STEPHANOPOULOS: — loopholes now?

RYAN: — out in the open –

STEPHANOPOULOS: Why not say right now –

RYAN: — because we want to do this –

(CROSSTALK)

RYAN: — we want to have this — George, because we want to have this debate in the public. We want to have this debate with Congress. And we want to do this with the consent of the elected representatives of the people, and figure out what loopholes should stay or go and who should or should not get them.

Yes, it is a secret plan. The reason it’s secret is because you won’t like it when you hear about it, just like you probably didn’t like what Mitt Romney had to say about 47% of Americans. Today’s Ryan appearance on Fox News is an attempt to both walk back Romney’s admission on the trail yesterday and distract with some new magical myths. But we are still not being told exactly what they would do or what their tax plan is, in reality.

Let’s review the facts behind the spin behind the job-creators trickling down on you narrative.

The Center On Budget And Policy Priorities conclude that “the Romney tax plan would lose about $480 billion in tax revenue in calendar year 2015, beyond the revenues losses inherent in maintaining current policy (such as continuing all of the 2001 and 2003 Bush tax cuts). Over the 2014-2022 period, that implies a total reduction in revenues of about $4.9 trillion, relative to current tax policy.” [Center on Budget and Policy Priorities, 5/21/12] So, no, Romney’s budget is not revenue neutral.

We know the Romney campaign said they refuse to be dictated to by fact checkers, but how about facts? Or even business oriented papers like Reuters — ‘cuz if anyone should get numbers, well, Reuters should, eh? Reuters headline: “Romney Tax Plan Helps Rich, Hurts Middle Class-Study.” [Reuters, 8/1/12]

In a Washington Post editorial, we were told, “The Tax Policy Center (TPC), a joint venture of the Urban Institute and the Brookings Institution, examined Mr. Romney’s claim and found that, even if every loophole for the top brackets were closed, there wouldn’t be enough revenue. The middle class would have to pay more.” [Editorial, Washington Post, 8/21/12]

We realize that Bush wasn’t much for paying for things, and Dick Cheney told us that “deficits didn’t matter” as the Bush administration burned through the Clinton surplus, but Republicans are very concerned about the deficit when they aren’t in charge. Ironically, their concern about the deficit may have helped propel Obama into one of the most fiscally responsible Presidents. But let’s see how disciplined they are — what if they were in charge? Is Mitt Romney planning on paying for these tax cuts to the rich? If he is, the only way that’s going to happen is families with kids pay more.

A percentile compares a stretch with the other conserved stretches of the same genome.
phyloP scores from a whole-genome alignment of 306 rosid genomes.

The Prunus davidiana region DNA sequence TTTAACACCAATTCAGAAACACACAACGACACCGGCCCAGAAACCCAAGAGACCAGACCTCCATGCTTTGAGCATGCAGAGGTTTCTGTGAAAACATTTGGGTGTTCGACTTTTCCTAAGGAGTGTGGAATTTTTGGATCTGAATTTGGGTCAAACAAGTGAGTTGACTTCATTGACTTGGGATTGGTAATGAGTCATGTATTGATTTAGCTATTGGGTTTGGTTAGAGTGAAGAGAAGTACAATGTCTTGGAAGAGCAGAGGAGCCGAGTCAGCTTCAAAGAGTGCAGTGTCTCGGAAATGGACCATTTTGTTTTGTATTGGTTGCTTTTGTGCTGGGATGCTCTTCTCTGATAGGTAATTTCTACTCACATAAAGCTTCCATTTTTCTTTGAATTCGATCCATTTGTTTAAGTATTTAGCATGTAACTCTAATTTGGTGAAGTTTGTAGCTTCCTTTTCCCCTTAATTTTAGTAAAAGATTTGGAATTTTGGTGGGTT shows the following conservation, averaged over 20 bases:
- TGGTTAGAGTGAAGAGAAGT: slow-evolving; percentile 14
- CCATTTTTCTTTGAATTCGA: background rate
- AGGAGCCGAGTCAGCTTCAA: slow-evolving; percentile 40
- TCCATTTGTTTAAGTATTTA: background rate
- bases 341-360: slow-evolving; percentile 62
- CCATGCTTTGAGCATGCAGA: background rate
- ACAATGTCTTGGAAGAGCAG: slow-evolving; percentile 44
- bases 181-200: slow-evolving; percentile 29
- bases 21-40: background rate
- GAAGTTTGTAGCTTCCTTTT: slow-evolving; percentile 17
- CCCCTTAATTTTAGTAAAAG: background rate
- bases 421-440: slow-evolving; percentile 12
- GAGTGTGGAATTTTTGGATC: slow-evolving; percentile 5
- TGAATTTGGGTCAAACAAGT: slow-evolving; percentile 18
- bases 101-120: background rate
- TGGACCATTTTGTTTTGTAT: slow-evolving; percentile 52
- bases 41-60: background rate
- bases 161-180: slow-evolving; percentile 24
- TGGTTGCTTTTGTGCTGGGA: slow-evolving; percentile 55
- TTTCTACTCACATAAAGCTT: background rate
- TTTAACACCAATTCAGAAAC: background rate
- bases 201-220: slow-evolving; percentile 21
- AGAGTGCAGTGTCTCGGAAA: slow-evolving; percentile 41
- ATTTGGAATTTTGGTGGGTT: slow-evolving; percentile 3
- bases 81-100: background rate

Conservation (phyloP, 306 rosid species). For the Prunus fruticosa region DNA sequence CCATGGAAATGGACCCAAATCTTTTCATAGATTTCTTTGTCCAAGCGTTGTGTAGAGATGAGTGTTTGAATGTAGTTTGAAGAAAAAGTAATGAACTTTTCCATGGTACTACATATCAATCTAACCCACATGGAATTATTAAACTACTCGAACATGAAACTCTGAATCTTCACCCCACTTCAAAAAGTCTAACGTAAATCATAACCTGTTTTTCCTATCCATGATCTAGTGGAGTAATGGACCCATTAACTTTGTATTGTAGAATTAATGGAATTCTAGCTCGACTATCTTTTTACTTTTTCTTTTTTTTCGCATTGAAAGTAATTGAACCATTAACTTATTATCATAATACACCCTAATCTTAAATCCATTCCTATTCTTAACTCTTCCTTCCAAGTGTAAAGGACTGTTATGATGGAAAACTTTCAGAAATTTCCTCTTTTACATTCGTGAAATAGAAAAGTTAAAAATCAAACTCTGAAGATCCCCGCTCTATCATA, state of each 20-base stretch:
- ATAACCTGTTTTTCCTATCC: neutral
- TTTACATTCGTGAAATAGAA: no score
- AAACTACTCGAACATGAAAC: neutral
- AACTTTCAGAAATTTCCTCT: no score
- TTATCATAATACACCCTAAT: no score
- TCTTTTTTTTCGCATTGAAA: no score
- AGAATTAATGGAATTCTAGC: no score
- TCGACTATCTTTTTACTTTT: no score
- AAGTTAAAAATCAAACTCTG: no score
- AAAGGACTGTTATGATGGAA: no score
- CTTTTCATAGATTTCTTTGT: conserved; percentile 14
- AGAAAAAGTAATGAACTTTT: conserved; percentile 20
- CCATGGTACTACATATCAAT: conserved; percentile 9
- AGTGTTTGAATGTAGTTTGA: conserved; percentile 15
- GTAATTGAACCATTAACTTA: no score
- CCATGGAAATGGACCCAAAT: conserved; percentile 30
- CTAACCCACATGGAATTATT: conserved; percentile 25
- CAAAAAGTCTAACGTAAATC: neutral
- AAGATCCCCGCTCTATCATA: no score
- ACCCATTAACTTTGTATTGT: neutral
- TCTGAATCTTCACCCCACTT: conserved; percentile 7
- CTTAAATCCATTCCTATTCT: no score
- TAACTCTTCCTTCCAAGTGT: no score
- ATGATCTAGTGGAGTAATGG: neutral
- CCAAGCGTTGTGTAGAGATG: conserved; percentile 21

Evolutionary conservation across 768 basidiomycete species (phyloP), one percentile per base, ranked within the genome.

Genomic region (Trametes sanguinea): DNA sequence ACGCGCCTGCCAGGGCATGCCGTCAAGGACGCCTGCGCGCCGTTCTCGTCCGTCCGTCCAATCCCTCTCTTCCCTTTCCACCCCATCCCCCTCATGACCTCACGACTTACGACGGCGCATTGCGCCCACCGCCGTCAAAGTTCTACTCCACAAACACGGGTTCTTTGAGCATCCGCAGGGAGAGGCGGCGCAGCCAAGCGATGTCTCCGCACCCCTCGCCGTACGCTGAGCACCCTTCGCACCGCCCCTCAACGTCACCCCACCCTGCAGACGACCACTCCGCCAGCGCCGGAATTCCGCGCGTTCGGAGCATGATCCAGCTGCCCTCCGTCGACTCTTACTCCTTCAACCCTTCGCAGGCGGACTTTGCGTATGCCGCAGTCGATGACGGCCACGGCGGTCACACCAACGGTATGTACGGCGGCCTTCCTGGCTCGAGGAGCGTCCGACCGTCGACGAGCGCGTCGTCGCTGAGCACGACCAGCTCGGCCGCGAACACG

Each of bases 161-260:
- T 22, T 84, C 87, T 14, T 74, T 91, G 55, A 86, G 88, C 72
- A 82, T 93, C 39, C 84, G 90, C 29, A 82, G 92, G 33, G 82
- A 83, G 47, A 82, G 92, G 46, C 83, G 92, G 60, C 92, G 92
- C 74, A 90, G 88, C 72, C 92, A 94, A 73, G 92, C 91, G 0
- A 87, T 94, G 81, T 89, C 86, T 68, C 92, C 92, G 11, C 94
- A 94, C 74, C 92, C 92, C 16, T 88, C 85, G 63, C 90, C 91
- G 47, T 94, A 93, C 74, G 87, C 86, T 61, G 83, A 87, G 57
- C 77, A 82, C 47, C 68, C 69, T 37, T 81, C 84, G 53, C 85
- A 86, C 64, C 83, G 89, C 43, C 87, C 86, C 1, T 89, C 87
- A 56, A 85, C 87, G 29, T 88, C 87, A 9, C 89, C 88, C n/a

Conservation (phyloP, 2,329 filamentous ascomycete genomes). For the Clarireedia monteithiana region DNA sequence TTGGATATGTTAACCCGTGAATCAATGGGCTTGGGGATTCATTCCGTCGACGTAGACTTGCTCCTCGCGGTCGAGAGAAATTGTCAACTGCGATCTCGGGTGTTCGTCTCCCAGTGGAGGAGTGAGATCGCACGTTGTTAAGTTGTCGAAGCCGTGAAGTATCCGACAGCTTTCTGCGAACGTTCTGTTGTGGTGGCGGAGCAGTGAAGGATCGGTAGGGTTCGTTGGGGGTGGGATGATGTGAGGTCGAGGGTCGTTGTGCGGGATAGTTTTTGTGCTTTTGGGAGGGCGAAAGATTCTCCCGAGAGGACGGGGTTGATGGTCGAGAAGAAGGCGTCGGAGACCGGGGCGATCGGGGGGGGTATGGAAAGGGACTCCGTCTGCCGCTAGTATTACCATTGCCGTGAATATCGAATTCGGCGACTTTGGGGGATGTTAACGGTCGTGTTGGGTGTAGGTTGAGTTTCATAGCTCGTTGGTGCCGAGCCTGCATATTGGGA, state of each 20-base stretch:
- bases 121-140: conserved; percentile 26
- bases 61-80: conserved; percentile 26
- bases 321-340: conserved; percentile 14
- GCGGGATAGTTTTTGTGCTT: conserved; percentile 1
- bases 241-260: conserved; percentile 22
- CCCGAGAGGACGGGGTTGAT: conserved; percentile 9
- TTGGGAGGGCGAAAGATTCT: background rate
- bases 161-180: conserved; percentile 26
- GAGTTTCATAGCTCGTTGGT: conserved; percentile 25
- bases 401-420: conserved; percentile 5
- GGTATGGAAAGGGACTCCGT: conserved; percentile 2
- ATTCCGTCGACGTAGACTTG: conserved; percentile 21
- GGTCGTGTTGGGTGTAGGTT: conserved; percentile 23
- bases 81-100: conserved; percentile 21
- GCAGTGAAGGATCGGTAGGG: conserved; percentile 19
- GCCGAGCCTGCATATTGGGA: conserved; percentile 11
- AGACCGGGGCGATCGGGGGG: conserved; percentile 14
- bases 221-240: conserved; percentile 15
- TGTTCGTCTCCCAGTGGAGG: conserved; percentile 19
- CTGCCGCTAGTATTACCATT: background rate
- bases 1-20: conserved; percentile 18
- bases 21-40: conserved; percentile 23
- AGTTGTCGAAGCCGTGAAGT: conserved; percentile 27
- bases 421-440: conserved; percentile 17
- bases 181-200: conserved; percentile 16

If Romney’s Tax Plan Was Paid For, Families With Kids Who Make Less Than $200,000 Would See An Average Tax Increase Of $2,041. [Tax Policy Center, On The Distributional Effects Of Base-Broadening Income Tax Reform, p. 18, 8/1/12]

If Romney’s Tax Plan Was Paid For, The Top 0.1% Would See An Average Tax Cut Of $246,652. [Tax Policy Center, On The Distributional Effects Of Base-Broadening Income Tax Reform, p. 19, 8/1/12]

The Tax Policy Center determined that the following deductions would be ‘on the table’, “(E)mployer provided health insurance and fringe benefits; the partial exclusion of social security benefits; above-the-line deductions like moving expenses; education-related benefits and tax credits; the deductions for medical expenses, state and local taxes, mortgage interest, and charitable contributions; child- and dependent-related tax credits like the child care credit, earned income tax credit, and child tax credit; and other items listed in the appendix.” [Tax Policy Center, On The Distributional Effects Of Base-Broadening Income Tax Reform, 8/1/12]

Not only is Ryan wrong about the implications of Romney’s tax policy for the middle class, but we all remember the awkward moment when Ryan tried to sell getting rid of tax shelters in a joint interview with Mitt the tax shelter Romney.

The truth is that independent analysts have studied the secret Romney tax plan that he won’t give you the details on, and the only way it works to give the rich the tax cuts Romney is promising them is if he raises taxes on the middle class and poor. Just yesterday Mitt Romney slipped up and admitted this, telling Ohio voters at a Westerville, Ohio rally that they shouldn’t “be expecting a huge cut in taxes because I’m also going to lower deductions and exemptions.”

There’s a reason Romney won’t be specific about his tax plan, and it’s not because you’re going to like it.